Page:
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Karnataka


Bangalore Badami Belur and Halebid Mysore
Aihole Hampi Nagarhole National Park Bandipur National Park

The name Karnataka is derived from Karunadu, literally, lofty land. As much of Karnataka is high plateau land, the name is fully justified. The history of Karnataka goes back to the period of the epics. 

Coastal Karnataka is about 65 km broad at its widest. A dozen rivers flow through this coastal strip in swift abandon, their banks swollen during the three monsoon months (July September) of torrential rain. 

As varied as the land are its people. In Karnataka's southern corner, amidst the hills and valleys of Coorg, live the tall and sinewy Kodagu people whose picturesque costumes are in striking contrast to the simpler lifestyle of the people on the coast.

Karnataka, with its capital at Bangalore, is home to a fascinating legacy of richly carved temples, imposing mosques and trappings of a royal past. Mysore, the capital of the erstwhile princely state, has a profusion of palaces and museums. Nearby Srirangapatnam is linked to the memory of one of the old state's best-known rulers Tipu Sultan. 

Somnathpur, a few miles away, has a magnificently carved temple. Belur and Halebid have between them a series of carved stone temples. For perfection of finish, wealth of detail and sheer artistry, they are unrivaled specimens of the art of temple sculpture. Hassan, with a comfortable hotel, makes the perfect base from which to explore the riches of Belur and Halebid. Also a short distance away, Shravanbelagola is famous as the pinnacle of the sculptor's art. A figure 120 meters tall has been carved out of a single piece of granite in 183 AD.

General information 
Population:                   52,733,958 

Area:                           191,791 sq km 

Capital: 
                      Bangalore 

Languages:                 Spoken Kannada 

District:                       27 

People:                       Per Sq. km 275 

Literacy:                     67.04% 


Fairs and Festivals 

Mysore Dassara 
Mysore Dassara as it is famously called is a 10-day long festival. On the day of Dussehra, a procession of caparisoned elephants carrying the idol of goddess Chamundi is taken through the city. The festival is celebrated in a grand style with scores of cultural performances in the great Durbar Hall of the Maharaja's Palace.

While most parts of India celebrate Dussehra in commemoration of Lord Rama's victory over the demon-king Ravana, Karnataka celebrates it in honour of Goddess Chamundeswari who killed the great demon, Mahishasura.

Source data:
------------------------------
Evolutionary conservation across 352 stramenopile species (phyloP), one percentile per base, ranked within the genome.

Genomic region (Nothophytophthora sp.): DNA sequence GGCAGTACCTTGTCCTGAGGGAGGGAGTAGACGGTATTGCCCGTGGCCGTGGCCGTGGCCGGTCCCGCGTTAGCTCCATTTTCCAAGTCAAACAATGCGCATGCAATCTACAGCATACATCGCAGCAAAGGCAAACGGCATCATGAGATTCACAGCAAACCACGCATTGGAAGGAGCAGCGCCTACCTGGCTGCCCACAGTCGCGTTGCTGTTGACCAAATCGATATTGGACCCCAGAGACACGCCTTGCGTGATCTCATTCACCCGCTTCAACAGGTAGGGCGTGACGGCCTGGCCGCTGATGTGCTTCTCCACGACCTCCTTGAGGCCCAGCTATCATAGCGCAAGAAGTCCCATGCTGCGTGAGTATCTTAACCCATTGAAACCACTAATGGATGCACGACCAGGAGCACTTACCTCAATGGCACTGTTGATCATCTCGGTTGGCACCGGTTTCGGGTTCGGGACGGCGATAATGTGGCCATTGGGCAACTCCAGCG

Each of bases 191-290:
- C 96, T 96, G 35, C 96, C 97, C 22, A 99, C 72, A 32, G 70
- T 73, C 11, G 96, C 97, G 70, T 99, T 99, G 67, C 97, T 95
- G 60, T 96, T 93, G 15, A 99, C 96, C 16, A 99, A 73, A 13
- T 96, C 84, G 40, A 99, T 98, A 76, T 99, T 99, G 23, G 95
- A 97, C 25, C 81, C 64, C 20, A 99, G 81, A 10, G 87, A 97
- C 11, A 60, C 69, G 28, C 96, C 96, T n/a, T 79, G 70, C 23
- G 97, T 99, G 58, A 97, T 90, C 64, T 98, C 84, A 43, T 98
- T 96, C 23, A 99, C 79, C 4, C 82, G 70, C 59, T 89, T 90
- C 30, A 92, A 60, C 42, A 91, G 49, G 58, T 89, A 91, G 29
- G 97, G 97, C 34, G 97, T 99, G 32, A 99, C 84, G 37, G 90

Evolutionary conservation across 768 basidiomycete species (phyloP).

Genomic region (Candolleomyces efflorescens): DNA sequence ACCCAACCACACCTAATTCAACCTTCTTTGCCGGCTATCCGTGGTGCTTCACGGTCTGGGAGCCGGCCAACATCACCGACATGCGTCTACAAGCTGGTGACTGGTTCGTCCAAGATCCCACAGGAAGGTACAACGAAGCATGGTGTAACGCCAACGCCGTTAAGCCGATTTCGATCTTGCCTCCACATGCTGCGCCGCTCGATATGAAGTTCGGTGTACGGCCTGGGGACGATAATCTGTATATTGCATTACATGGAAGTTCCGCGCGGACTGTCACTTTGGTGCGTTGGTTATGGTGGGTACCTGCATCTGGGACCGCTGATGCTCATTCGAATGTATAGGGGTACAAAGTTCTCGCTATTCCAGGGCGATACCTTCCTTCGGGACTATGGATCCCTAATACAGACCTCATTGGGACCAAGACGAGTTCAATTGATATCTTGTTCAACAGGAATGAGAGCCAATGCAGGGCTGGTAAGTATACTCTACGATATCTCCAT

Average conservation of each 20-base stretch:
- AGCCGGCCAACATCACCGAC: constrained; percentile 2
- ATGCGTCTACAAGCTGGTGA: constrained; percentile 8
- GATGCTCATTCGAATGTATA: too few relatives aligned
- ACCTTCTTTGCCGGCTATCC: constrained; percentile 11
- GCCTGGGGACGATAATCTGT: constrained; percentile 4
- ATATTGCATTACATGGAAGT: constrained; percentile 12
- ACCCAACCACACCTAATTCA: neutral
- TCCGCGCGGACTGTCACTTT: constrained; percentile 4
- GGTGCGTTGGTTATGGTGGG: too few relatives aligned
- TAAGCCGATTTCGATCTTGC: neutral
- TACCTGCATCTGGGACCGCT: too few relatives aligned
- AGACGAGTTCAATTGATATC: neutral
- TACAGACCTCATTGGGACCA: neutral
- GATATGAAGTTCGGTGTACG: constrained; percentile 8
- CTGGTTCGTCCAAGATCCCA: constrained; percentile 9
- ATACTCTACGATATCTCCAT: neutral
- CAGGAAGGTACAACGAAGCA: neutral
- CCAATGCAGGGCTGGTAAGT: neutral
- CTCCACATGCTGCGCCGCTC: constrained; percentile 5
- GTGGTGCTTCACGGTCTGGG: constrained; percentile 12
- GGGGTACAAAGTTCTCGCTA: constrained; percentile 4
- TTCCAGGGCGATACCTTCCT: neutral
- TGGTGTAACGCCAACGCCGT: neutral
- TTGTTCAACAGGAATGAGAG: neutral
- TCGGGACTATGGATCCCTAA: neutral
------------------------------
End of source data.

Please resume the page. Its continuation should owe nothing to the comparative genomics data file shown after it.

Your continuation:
Pattadakal dance Festival 
Pattadakal, ancient capital of the Chalukya's celebrates dance festival against the backdrop of the temples.


Karaga Festival 

Celebrated in the Dharmaraya temple in Nagarathapet in April. Karaga is an earthen pot covered with flowers, which is carried on the head by a priest dressed like a woman. Sword brandishing devotees known as Veerakumars on a moonlit night follow the priest in a procession. The festival celebrates the incarnation of primordial power. 

Hampi Dance & Music Festivals 

The magnificent ruined city of Hampi, once the capital of Vijaynagar Empire, comes alive once again during this lively festival of dance and music, held in the first week of November. 

Art and Handicraft 

Bidriware 
These highly skilled artisans engraved and inlaid their traditional Iranian designs on to a metal alloy composed of lead, copper, zinc and tin, which they blackened and polished. 

In both design and decoration, the artifacts were heavily influenced by typical Islamic features of the time. The resulting effect of the swirling silver floral motifs framed by geometric patterns and set against black background has since become the hallmark of Muslim metal work in India.

Sandalwood Incenses
Mysore is one of the main centers of incense manufacture in India. The incense sticks are hand-made usually by women and children and a good worker can turn out at least 10000 sticks in a day.

The incense sticks are made with thin slivers of bamboo, which is dyed red or green at one end. Then the sandalwood putty paste is rolled onto the stick. The sticks are then dipped into small piles of powdered perfume and laid out to harden in the shade 

 

 

NORTHERN STATES- Delhi -|- Hariyana  -|- Himachal -|- Jammu- Kashmir -|- Punjab  -|- 
Uttar Pradesh
-|- Uttranchal 
SOUTHERN STATES - Andaman & Nikkobar  -|- Karnataka -|- Kerala -|- Lakshdweep
Pondicherry 
-|-  Tamilnadu -|-  Andhra Pradesh
WESTERN STATES - Daman and Diu -|- Goa  -|- Gujrat  -|- Rajasthan  -|- Maharastra 
EASTERN STATES - Arunachal -|- Assam -|-  Manipur -|- Meghalaya -|- 
Mizoram
-|- Nagaland  -|- Orissa  -|- Sikkim -|- Tripura -|- West Bengal  -|- Bihar -|- Jharkhand
CENTRAL STATES- Madhya Pradesh -|-   Chattisgarh

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